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Reporting on Donald Trump’s attitude toward undocumented immigrants of late has felt like a slow-motion car wreck: In the course of a week, he has managed to alienate his newly-famous “alt-right,” nativist base while at the same time failing to meaningfully reach out to anyone who might otherwise have been repulsed by his ideas.

A week ago, Trump indicated that he might have to “soften” his position on immigration — as it happens, telling voters for 15 months that you will employ a deportation force to eject 11 million people from the country is horribly unpopular.

But Trump’s “softening” has been anything but, as seen in interview Thursday night with Anderson Cooper. Trump emphasized that, within the first hour of his presidency, he would sign an order ejecting hundreds of thousands (or maybe millions) of people from the country. (President Obama has deported more people than any other president, at around 2.5 million over his two terms.)

And for undocumented immigrants with no crime to their name except for their immigration status?

Another flip-flop: undocumented immigrants will have to leave the country in order to begin a path to citizenship, apparently, a reversal from the Hannity town hall just a day ago. Then: “We’re going to see,” just a few seconds later.

Oh, and also: “Tunnel technology,” a novel term even for Trump. And another flip-flop

It reads like a strange triangulation between a rabidly anti-immigrant segment of his base, to whom Trump has been speaking almost exclusively for a year, and… most of the rest of the country, which supports a path to citizenship for immigrants without a criminal record.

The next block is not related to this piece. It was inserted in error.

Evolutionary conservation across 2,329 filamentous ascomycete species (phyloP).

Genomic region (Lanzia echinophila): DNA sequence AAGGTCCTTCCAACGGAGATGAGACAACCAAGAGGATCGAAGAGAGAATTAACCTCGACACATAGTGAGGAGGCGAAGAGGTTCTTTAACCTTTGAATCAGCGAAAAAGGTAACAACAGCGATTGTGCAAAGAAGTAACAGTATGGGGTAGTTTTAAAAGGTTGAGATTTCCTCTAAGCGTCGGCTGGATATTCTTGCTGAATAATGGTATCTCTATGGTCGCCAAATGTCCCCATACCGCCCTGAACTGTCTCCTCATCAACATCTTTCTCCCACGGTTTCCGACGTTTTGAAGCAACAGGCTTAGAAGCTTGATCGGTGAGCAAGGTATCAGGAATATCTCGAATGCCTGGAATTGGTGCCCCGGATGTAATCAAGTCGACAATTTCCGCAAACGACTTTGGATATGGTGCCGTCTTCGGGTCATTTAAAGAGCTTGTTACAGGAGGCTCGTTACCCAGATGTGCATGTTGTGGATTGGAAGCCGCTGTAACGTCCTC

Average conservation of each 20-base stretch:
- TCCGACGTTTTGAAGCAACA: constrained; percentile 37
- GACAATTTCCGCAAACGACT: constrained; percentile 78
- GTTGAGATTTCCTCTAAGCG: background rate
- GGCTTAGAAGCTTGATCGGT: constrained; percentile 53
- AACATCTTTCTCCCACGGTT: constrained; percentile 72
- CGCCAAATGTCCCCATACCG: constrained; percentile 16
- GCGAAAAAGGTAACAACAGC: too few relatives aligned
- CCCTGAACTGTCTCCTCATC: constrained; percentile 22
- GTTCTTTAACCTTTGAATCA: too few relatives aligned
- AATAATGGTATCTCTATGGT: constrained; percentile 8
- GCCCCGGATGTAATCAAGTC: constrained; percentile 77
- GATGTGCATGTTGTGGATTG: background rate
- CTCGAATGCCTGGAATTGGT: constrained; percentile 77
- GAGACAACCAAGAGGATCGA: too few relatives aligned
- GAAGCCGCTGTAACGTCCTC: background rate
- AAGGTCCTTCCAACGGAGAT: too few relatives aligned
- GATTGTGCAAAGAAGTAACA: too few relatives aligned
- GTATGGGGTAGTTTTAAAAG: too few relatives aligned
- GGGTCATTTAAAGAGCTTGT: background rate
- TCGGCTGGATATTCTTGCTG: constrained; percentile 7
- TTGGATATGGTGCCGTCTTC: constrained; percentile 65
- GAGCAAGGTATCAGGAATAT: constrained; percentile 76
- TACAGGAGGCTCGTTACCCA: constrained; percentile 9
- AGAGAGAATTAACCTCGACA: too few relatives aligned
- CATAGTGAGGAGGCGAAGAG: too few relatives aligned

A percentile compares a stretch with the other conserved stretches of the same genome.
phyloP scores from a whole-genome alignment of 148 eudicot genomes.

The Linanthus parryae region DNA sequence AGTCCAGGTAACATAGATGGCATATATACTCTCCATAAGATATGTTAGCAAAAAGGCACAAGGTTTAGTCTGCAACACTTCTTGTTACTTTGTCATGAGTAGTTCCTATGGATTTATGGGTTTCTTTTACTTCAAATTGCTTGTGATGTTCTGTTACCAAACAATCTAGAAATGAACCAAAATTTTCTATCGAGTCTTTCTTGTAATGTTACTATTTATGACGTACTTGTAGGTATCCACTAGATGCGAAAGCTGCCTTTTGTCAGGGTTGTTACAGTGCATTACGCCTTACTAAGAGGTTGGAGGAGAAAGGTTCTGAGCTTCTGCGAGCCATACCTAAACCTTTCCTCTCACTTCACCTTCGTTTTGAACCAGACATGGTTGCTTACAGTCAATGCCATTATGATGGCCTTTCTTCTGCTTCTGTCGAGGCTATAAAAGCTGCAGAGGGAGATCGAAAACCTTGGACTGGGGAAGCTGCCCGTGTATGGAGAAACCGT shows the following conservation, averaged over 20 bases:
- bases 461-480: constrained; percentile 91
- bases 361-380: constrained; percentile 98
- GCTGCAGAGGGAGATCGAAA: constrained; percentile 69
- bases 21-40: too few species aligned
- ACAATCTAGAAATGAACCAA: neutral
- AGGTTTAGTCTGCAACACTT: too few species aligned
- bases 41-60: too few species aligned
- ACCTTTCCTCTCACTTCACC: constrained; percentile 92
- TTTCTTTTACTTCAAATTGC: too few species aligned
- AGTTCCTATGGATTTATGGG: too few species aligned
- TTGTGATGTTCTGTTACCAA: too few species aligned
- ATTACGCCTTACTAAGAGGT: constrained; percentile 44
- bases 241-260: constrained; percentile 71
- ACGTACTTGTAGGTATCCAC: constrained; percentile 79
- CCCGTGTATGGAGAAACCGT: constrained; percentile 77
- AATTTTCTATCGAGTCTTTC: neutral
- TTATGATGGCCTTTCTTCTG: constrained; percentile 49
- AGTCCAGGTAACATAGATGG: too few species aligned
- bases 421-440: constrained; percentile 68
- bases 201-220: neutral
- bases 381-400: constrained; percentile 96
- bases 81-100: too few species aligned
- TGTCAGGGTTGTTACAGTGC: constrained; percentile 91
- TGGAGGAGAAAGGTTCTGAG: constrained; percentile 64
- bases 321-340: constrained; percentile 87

Watch this space: Trump has created a tricky political problem for himself. “When you’re in a hole, stop digging,” the saying goes. Someone let Donald know!

Video: CNN.

Photo by Mediamodifier from Pixabay

Reprinted with permission from TomDispatch

When it rains, pieces of glass, pottery, and metal rise through the mud in the hills surrounding my Maryland home. The other day, I walked outside barefoot to fetch one of my kid's shoes and a pottery shard stabbed me in the heel. Nursing a minor infection, I wondered how long that fragment dated back.

A neighbor of mine found what he said looked like a cartridge case from an old percussion-cap rifle in his pumpkin patch. He told us that the battle of Monocacy had been fought on these grounds in July 1864, with 1,300 Union and 900 Confederate troops killed or wounded here. The stuff that surfaces in my fields when it storms may or may not be battle artifacts, but it does remind me that the past lingers and that modern America was formed in a civil war.

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